We then characterized the crucial factors for reRNA function for TnpB proteins using surrogate fluorescent reporter and found:  First, TnpB systems can tolerate a variety of reRNA scaffold sizes, with 120-300 nt scaffolds supporting editing activity. Second, 3’ terminal of reRNA must precisely match 3’ end of RE, adding or removing a single base at the 3’ end significantly reduces the activity. third, TnpB preferred 16-20 nt target length. Last, the minimal seed region of reRNA guides comprised the 12nt adjacent to TAM (Fig. 2). Altogether, the above characterization defines the key parameters for designing an efficient reRNA in the TnpB system.

Fig. 3 | Functional properties of active TnpB systems. a, Pairwise comparison of active TnpB systems showed that similar (<30% divergence) TnpB proteins share the same optimal TAM sequences. The X-axis shows pairwise protein sequence divergences, while the Y-axis shows the distance of the corresponding pair of TAMs (motifs). b-e, The association between the presence/absence of TnpB-mediated genome editing activity in E. coli. and host, copy number, detection of 3 domains and presence of 10 conserved residues. For copy number, the box plot shows the median by black line, first and third quartiles by hinges, and minimum and maximum by whiskers. Wilcoxon test was performed (n = 26 vs. 39). For other factors, Fisher’s Exact tests were performed.

We next performed protein-centric analyses to differentiate active and inactive TnpB systems. Only 2 TnpB systems from archaea are active when transferred into E.coli, while the number increases to 24 for TnpB systems from bacteria. Since the copy number of tnpB loci reflects their transposition activity, active TnpB systems tend to have higher copy number. In addition, compared to inactive TnpBs, active TnpBs encode all three characteristic domains (HTH, OrfB_IS605, ZnF) at a higher proportion (81% vs. 36%). By examining the protein alignment, we identified 10 amino acids conserved across active TnpBs, which could be a criterion to select active ones (Fig. 3).

Fig. 4 | De novo annotation and characterization of ISAam1 and ISYmu1 TnpB systems. a, A schematic showing the pipeline for de novo annotation of TnpB systems. b, Comparison of editing efficiency of two TnpB systems and five Cas nucleases at 10 genomic loci in human HEK293T cells. Each dot represents the average efficiency of three biological replicates. Ordinary one-way ANOVA test with Tukey’s multiple comparisons was performed (**P < 0.01; *P < 0.05). c, The off-target level quantified by iGUIDE analysis at MAPK8 locus in HEK293T cells. The pie chart shows the proportion of on-target and off-target reads, respectively.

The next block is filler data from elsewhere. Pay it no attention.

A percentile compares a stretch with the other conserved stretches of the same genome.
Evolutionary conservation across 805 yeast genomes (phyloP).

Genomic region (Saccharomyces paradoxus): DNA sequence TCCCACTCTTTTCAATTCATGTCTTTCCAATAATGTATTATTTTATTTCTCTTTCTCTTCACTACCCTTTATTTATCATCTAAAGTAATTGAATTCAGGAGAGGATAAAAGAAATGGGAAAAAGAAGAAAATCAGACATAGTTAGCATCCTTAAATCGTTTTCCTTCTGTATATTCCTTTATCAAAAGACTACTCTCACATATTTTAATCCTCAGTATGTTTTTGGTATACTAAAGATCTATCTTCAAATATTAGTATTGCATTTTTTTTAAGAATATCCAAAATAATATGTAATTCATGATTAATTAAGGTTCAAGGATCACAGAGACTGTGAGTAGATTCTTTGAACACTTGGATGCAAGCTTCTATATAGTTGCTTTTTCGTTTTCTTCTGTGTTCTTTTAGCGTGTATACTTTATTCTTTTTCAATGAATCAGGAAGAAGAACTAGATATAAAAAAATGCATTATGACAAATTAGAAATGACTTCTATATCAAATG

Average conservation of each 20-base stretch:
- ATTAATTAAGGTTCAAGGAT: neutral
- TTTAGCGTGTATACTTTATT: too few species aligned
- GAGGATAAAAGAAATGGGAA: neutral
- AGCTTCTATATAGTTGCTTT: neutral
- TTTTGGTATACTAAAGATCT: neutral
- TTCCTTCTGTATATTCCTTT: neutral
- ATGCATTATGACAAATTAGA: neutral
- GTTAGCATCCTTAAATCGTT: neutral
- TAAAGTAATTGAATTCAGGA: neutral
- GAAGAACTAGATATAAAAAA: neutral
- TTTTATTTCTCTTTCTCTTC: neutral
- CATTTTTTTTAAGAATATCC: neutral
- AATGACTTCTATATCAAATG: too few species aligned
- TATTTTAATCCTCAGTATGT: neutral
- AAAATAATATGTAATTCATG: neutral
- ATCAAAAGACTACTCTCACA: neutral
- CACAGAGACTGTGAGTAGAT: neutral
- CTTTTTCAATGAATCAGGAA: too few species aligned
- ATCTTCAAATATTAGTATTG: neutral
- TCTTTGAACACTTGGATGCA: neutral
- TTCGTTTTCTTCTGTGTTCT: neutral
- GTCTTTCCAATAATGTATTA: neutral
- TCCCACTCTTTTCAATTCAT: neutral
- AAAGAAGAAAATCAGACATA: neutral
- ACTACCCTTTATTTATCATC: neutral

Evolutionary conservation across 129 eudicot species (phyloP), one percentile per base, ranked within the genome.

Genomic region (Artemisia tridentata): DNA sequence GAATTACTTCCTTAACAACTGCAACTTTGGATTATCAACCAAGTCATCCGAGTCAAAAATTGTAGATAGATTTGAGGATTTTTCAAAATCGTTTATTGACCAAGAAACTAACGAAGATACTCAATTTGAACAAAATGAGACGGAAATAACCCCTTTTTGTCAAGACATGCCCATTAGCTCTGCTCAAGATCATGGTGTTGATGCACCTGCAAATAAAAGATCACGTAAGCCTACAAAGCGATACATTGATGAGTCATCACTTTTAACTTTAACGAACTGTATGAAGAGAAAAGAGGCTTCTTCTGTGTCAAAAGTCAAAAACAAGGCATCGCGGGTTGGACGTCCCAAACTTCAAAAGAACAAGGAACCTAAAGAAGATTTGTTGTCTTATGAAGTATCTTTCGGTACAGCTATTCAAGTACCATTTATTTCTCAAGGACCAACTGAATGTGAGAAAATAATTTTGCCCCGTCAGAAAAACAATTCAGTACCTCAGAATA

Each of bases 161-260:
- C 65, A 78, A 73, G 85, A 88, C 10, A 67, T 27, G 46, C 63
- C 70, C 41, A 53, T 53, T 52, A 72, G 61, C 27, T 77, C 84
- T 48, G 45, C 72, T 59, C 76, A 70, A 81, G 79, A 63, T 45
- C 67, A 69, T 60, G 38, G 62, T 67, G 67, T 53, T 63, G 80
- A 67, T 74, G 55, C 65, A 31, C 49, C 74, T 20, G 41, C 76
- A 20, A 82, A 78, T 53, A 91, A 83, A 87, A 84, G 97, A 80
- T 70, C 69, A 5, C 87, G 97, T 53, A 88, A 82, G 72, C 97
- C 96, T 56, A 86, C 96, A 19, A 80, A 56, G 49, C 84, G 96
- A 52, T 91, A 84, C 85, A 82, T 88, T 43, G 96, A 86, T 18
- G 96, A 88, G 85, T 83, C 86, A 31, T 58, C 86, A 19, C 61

Followed the route we established, we developed a de novo annotation pipeline and chose 14 potential candidates for functional screen. Among these, two (ISAam1 and ISYmu1) showed high gene editing activity in mammalian cells. To perform an in-depth evaluation of the application potential of ISAam1 and ISYmu1 TnpBs, we examined their activity together with specificity in comparison with the five well developed small CRISPR-Cas editors, which include three Cas12fs, Nme2Cas9 and SaCas9. All gRNAs for each system were designed to overlap within a narrow range . The results showed ISAam1 and ISYmu1 TnpBs together with SaCas9 show relatively high activity and specificity than remaining systems (Fig. 4). 

There are several exciting future directions to expand the research on TnpB systems, particularly considering their compactness, to further mine the IS1341 transposon family, to elucidate the mechanism of IS607 family and eukaryotic TnpB (Fanzor), to broaden targeting scope and to establish dead TnpB tools by fusing to functional elements, like DNA methylation domains. In Summary, TnpB systems as miniature gene editors present great potential for gene therapy.

References:

  1. Ran, F.A. et al. In vivo genome editing using Staphylococcus aureus Cas9. Nature 520, 186-191 (2015).
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  10. Karvelis, T. et al. Transposon-associated TnpB is a programmable RNA-guided DNA endonuclease. Nature 599, 692-696 (2021).